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Dexmethylphenidate

  • Medical and Pharmacy Editor: John P. Cunha, DO, FACOEP
    John P. Cunha, DO, FACOEP

    John P. Cunha, DO, FACOEP

    John P. Cunha, DO, is a U.S. board-certified Emergency Medicine Physician. Dr. Cunha's educational background includes a BS in Biology from Rutgers, the State University of New Jersey, and a DO from the Kansas City University of Medicine and Biosciences in Kansas City, MO. He completed residency training in Emergency Medicine at Newark Beth Israel Medical Center in Newark, New Jersey.

Brand Name: Focalin, Focalin XR

Generic Name: Dexmethylphenidate

Drug Class: ADHD Agents; Stimulants

What Is Dexmethylphenidate and How Does It Work?

Dexmethylphenidate is used to treat attention deficit hyperactivity disorder - ADHD. It works by changing the amounts of certain natural substances in the brain. Dexmethylphenidate belongs to a class of drugs known as stimulants. It can help increase your ability to pay attention, stay focused on an activity, and control behavior problems. It may also help you to organize your tasks and improve listening skills.

Dexmethylphenidate may also be used to treat a certain sleep disorder (narcolepsy).

Dexmethylphenidate is available under the following different brand names: Focalin, and Focalin XR.

Dosages of Dexmethylphenidate:

Adult and Pediatric Dosage Forms and Strengths

Tablet

  • 2.5 mg
  • 5 mg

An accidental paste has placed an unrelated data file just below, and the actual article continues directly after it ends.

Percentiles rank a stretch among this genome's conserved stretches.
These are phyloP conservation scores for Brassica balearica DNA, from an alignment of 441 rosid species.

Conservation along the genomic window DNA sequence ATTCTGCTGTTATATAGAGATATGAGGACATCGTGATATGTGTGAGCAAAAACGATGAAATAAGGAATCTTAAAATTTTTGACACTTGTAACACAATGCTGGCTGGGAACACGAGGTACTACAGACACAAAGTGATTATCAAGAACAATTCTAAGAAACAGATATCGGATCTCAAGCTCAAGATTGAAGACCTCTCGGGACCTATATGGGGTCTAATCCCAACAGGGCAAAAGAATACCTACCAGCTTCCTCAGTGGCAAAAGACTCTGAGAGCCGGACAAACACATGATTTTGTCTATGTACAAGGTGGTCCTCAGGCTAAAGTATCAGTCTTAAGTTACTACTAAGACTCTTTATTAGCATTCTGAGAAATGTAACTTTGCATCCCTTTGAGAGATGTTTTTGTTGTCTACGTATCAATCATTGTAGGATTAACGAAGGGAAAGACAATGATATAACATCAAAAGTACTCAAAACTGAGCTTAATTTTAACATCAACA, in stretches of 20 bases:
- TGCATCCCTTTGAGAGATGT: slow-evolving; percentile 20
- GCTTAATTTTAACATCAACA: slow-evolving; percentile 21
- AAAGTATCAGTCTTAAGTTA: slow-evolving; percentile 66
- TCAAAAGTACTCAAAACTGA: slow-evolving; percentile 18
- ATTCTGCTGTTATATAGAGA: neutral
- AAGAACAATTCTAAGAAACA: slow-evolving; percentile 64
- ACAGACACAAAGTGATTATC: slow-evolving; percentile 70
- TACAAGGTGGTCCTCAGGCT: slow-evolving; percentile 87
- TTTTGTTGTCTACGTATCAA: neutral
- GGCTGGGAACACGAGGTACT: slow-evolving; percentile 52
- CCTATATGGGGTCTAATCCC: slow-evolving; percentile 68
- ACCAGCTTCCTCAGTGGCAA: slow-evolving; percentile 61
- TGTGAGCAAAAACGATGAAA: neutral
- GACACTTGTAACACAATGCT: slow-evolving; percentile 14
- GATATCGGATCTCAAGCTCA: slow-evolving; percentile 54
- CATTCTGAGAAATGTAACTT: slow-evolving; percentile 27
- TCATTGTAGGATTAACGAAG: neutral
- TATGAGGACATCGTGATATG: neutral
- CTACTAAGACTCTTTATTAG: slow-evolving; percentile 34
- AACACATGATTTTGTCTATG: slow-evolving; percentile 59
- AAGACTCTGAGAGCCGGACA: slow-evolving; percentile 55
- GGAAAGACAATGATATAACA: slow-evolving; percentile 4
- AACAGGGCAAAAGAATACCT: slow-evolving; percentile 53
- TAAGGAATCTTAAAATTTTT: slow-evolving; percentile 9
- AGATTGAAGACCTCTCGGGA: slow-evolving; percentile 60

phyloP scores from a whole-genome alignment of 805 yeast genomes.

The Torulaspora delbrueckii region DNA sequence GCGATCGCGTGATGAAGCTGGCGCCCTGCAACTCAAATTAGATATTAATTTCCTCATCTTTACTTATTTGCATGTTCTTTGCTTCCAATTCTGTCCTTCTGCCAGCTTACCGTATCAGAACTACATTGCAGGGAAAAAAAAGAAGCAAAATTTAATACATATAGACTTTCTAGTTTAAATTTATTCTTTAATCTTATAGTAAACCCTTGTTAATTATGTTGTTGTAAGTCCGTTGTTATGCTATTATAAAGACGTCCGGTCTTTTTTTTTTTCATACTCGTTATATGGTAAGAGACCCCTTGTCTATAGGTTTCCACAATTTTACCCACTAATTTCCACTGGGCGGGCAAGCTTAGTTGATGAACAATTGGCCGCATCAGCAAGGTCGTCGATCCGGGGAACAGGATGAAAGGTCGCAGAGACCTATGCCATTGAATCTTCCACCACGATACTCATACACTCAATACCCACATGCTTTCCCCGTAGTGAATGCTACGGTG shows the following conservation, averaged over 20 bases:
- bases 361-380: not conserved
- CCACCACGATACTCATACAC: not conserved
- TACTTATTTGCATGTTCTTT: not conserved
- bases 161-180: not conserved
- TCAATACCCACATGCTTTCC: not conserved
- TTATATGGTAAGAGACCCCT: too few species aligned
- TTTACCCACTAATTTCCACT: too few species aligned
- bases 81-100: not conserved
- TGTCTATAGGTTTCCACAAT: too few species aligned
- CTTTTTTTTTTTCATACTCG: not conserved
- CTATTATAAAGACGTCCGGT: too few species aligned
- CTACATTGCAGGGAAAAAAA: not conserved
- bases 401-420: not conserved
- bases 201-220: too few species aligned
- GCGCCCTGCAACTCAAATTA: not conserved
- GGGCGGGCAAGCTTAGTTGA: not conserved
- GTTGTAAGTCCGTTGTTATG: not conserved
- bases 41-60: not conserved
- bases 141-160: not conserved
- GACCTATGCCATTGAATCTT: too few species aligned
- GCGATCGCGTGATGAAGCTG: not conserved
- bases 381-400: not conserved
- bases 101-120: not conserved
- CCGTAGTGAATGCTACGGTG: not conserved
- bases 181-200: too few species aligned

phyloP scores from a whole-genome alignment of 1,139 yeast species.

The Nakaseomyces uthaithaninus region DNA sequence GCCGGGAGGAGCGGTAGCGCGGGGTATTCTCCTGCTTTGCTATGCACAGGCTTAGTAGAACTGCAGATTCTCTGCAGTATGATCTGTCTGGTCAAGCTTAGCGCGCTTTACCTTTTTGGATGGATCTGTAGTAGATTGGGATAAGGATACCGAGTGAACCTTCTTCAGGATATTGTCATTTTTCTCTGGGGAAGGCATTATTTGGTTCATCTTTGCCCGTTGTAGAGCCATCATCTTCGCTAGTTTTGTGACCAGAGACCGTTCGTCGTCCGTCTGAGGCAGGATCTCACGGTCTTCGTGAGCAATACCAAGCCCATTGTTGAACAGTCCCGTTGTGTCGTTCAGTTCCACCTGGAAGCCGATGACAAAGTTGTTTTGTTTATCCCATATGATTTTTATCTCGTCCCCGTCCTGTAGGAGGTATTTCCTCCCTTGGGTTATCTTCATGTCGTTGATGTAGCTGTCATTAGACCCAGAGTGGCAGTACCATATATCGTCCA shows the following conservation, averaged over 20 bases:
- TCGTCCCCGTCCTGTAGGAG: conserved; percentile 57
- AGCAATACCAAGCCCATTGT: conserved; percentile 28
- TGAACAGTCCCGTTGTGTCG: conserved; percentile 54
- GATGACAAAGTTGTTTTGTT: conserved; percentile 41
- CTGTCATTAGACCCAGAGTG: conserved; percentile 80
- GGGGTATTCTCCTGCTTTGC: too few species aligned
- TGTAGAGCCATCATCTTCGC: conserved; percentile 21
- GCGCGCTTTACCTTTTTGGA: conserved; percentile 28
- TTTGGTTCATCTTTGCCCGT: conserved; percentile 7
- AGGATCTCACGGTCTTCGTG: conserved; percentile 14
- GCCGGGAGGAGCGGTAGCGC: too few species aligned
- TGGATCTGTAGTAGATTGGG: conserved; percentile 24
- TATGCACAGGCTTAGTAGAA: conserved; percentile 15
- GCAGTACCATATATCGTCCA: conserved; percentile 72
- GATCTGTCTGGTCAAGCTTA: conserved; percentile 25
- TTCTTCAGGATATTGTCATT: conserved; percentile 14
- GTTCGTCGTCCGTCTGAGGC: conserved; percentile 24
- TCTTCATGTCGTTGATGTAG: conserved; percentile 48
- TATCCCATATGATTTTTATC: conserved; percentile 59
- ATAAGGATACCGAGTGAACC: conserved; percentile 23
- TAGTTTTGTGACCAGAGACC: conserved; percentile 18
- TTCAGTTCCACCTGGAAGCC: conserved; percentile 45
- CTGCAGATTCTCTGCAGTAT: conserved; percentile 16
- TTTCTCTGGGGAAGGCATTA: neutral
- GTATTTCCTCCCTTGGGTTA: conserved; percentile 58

• 10 mg

Capsule, extended-release

  • 5 mg
  • 10 mg
  • 15 mg
  • 20 mg
  • 25 mg
  • 30 mg
  • 35 mg
  • 40 mg

Dosage Considerations – Should be Given as Follows:

Chronic abuse can lead to a marked tolerance and psychological dependence with varying degrees of abnormal behavior; frank psychotic episodes can occur, especially with parenteral abuse; withdrawal from abusive use may result in depression.

Misuse or abuse of dexmethylphenidate may result in serious (possibly fatal) heart and blood pressure problems.

Dexmethylphenidate can be habit-forming and should be used cautiously by people who have mental/mood disorders or a history of alcohol/drug abuse. Before taking dexmethylphenidate, tell your doctor if you have abused or been dependent on drugs or alcohol. Do not increase your dose, take it more often, or take it for a longer time or in a different way than prescribed.

Doing so may result in a decrease in the effect of this drug, drug dependence, or abnormal thoughts/behavior.

American Heart Association (AHA)/American College of Cardiology (ACC)/Heart Rhythm Society (HRS) guidelines for atrial fibrillation:

  • Class 1: For patients with atrial fibrillation (AF) or atrial flutter less than 48-hour duration and with high risk of stroke, intravenous (IV) heparin or low molecular weight heparin (LMWH), or administration of a factor Xa or direct thrombin inhibitor, is recommended as soon as possible before or immediately after cardioversion, followed by long-term anticoagulation therapy
  • Class IIa: For patients with AF or atrial flutter of 48 hours or more, or when the duration of AF is unknown, anticoagulation with dexmethylphenidate, rivaroxaban, or apixaban is reasonable for at least 3 weeks prior to and 4 weeks after cardioversion